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SEOUL, SOUTH KOREA President Obama‘s warnings of dire “consequences” if North Korea fires a long-range rocket next month encountered a quick and firm rebuff today from Pyongyang that underscored the North’s determination to keep up its nuclear and missile programs in the face of widespread international condemnation.
As Obama flew home tonight after three days of intense talking about a range of nuclear issues at a conference of leaders of more than 50 countries, the sense among analysts here was that he had made little if any headway in tamping down North Korea’s nuclear ambitions.
A North Korean Foreign Ministry spokesman, in a lengthy defence of the North’s insistence on going through with the plan to fire the rocket, stressed that the reason is to put a satellite into orbit.
North Korea “will not give up the satellite launch for peaceful purposes,” the spokesman was quoted as saying. The launch was “a legitimate right of a sovereign state” and was “essential for economic development.”
The emphasis on “economic development” appeared as a rebuff not only of President Obama but also of China‘s President Hu Jintao and Russian President Dmitry Medvedev. Both of them, in talks with Obama on the sidelines of the two-day nuclear security summit, expressed concern about North Korea’s insistence on firing the rocket. They clearly did not have a rocket launch in mind when they urged the North to focus on economic development.
The global leaders agreed, after final sessions of the summit, on a declaration against all forms of nuclear terrorism that said not a word about the issues on the minds of all of them – the nuclear programs of North Korea and Iran.
“China is certainly talking politely,” says Han Sung-joo, a former foreign minister and ambassador to Washington, “but I don’t think China will actually do that” – that is, risk upsetting the North Koreans by withholding some of the fuel and with which it keeps its North Korean protectorate alive.
Instead, Mr. Han predicts, “China will try to persuade South Korea to make it to six-party talks” on North Korea’s nuclear program. The talks, hosted by China, including the United States, Japan, Russia, and the two Koreas, were last held in Beijing in December 2008 – and are still regarded as essential in bringing about rapprochement on the Korean peninsula.
Sense that North will get away with launch
The irony is the abiding sense that North Korea can get away with firing the rocket, despite all protests, on the calculated gamble that all rhetoric will fail to gain significant traction in the run-up to the US presidential election in November and South Korea’s election in November.
“North Korea has given a kind of dilemma to both the US and South Korea in that they will go ahead with the rocket launch,” Han surmises.
The problem is how literally to view what people are calling “the leap year agreement” in which US envoy Glyn Davies and North Korean envoy Kim Kye-gwan, meeting in Beijing, came to three conclusions.
First, according to statements by both their governments, North Korea would observe a moratorium on tests of long-range missiles and nuclear devices. Second, the US would provide 240,000 tons of emergency food aid. Third, North Korea would admit inspectors from the International Atomic Energy Agency (IAEA) for the first time since they were expelled in early 2009, shortly before North Korea last tested a long-range missile and then, in May 2009, conducted its second underground nuclear test.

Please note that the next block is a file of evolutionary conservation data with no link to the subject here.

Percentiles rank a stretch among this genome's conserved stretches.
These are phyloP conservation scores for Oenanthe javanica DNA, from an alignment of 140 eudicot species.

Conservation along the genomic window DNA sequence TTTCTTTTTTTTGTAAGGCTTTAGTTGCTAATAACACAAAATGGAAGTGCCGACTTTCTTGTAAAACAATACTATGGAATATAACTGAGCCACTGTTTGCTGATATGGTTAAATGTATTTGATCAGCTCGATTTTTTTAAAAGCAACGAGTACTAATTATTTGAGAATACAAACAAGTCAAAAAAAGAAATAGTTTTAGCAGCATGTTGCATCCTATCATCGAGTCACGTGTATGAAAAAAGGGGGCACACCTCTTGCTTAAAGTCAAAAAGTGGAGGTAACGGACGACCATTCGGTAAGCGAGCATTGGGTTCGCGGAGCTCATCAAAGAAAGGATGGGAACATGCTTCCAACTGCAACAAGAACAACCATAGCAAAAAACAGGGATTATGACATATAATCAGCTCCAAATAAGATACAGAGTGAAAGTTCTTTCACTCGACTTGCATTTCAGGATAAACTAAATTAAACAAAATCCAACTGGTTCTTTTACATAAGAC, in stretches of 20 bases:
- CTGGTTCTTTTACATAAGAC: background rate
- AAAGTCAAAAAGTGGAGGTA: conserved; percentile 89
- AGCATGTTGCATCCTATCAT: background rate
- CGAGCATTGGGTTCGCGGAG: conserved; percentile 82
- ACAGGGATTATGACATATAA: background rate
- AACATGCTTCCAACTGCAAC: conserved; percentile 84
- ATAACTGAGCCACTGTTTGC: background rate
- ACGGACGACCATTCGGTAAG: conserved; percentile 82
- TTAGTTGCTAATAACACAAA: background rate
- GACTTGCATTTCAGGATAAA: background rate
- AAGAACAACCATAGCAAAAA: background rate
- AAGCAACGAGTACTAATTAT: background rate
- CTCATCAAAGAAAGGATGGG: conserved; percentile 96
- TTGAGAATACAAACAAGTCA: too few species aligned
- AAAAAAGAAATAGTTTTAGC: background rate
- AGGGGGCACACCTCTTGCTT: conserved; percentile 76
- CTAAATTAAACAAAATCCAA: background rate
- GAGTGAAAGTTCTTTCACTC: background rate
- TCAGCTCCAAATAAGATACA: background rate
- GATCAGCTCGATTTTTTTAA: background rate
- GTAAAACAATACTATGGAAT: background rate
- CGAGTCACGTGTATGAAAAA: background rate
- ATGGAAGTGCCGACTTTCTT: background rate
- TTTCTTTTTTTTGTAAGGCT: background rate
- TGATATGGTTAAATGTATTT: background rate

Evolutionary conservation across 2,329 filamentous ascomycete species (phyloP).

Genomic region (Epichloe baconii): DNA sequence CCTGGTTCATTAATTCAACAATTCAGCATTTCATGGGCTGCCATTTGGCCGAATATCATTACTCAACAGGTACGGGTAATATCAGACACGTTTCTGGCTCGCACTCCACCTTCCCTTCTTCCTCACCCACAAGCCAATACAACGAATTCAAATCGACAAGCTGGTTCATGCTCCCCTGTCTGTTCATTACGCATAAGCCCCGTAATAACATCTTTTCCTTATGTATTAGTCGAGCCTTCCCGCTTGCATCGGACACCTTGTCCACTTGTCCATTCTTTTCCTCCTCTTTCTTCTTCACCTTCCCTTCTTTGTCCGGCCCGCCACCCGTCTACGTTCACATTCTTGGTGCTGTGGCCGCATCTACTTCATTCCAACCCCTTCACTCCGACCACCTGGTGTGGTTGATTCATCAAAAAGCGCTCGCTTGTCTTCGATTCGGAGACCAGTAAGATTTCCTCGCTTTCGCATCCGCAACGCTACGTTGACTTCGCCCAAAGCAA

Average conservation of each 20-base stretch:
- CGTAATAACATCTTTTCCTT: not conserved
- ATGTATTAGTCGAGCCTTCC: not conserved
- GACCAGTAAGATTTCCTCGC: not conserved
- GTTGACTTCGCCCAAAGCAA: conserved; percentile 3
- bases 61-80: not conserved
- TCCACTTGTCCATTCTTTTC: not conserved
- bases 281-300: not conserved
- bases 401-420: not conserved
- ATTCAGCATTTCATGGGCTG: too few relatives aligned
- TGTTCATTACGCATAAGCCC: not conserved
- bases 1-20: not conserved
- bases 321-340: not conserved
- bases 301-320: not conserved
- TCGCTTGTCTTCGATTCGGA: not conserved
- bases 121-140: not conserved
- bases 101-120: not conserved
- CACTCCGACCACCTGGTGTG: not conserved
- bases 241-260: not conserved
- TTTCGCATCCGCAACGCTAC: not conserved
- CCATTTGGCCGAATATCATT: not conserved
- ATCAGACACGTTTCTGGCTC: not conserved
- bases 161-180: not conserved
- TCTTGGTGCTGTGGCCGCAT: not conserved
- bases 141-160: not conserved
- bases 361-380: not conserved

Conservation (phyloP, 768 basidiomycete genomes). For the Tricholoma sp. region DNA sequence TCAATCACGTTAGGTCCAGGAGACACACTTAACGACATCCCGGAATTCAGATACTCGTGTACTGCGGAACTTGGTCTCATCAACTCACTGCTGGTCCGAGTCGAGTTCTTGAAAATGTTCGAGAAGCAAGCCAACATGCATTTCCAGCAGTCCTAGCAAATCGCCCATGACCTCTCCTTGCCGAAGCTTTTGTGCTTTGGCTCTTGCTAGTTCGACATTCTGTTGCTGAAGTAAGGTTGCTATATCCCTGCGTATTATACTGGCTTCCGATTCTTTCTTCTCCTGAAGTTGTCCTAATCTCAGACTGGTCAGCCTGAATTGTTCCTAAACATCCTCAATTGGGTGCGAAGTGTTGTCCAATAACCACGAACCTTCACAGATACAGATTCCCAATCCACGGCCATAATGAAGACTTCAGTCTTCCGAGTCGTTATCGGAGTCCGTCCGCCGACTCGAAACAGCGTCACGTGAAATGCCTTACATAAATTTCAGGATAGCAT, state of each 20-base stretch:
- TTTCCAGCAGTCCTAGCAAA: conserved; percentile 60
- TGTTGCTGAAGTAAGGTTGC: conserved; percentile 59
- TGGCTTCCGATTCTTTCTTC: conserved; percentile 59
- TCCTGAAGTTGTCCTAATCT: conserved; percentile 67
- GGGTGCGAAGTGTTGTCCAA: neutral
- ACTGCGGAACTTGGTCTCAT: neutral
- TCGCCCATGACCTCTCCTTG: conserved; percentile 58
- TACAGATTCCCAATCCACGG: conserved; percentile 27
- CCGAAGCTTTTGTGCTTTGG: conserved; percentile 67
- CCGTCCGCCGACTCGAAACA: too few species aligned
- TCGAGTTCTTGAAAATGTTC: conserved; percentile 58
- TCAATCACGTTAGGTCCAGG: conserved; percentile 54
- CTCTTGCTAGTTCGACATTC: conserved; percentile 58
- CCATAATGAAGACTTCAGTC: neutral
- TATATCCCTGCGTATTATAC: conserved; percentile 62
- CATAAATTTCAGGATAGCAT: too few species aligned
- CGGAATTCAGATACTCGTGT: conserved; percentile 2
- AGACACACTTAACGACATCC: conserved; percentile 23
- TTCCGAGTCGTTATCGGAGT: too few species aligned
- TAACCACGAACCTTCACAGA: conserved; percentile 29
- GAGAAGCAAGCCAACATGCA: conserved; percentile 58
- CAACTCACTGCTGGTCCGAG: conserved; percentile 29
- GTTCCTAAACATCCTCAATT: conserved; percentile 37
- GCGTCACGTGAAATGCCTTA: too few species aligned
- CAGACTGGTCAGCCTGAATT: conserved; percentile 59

If the US holds back on food aid, Han explains, that will “reduce the chances” of the North’s inviting IAEA inspectors as promised. “North Korea can then put all the blame on the US,” says Han, “and the US will have to find a way to punish North Korea.”
Nor do analysts see much chance that China and Russia will risk their own relations with North Korea by more than token pleas for the North to give up the missile launch and return to six-party talks on its nuclear program.
“China and Russia will put some modest pressure,” says Paik Han-soon, director of the centre for North Korean Studies at the Sejong Institute, a leading think tank here. “But they will not be taking concrete steps.” They know very well, he says, that “North Korea will go its own way” regardless of what anyone says to the North Koreans.
Despite all the rhetoric, the sense persists that North Korea will return to a talking mode and get the US to make good on the bargain after April 15 celebrations marking the centennial of the birth of founding leader Kim Il-sung, grandfather of the young new leader, Kim Jong-un. North Korea has said it will fire the rocket at around that time.
“North Korea is not interested in what was discussed and achieved here,” says Mr. Paik. “They cannot expect anything good to come out of this summit.”
In fact, the stated purpose of the summit was to come up with ways to combat nuclear terrorism – especially the danger of highly enriched uranium falling into the hands of terrorists. The summit wound up with a communique reaffirming “our shared goals of nuclear disarmament, nuclear nonproliferation, and peaceful uses of nuclear energy.”
One example was coordination on policies to reduce the amount of highly enriched uranium used for medical purposes. “We are working very aggressively,” said US Energy Secretary Steven Chu, “so terrorists who might have access to this material cannot have access.”
The dilemma posed by North Korea and Iran, however, overshadowed all the deliberations–though the North was not mentioned in the formal sessions.
“Washington needs to manage the situation so they don’t completely destroy formal talks,” says Choi Jin-wook, a senior researcher who specialises on North Korea at the Korea Institute of National Unification. “They will still need to get North Korea involved in that dialogue.”
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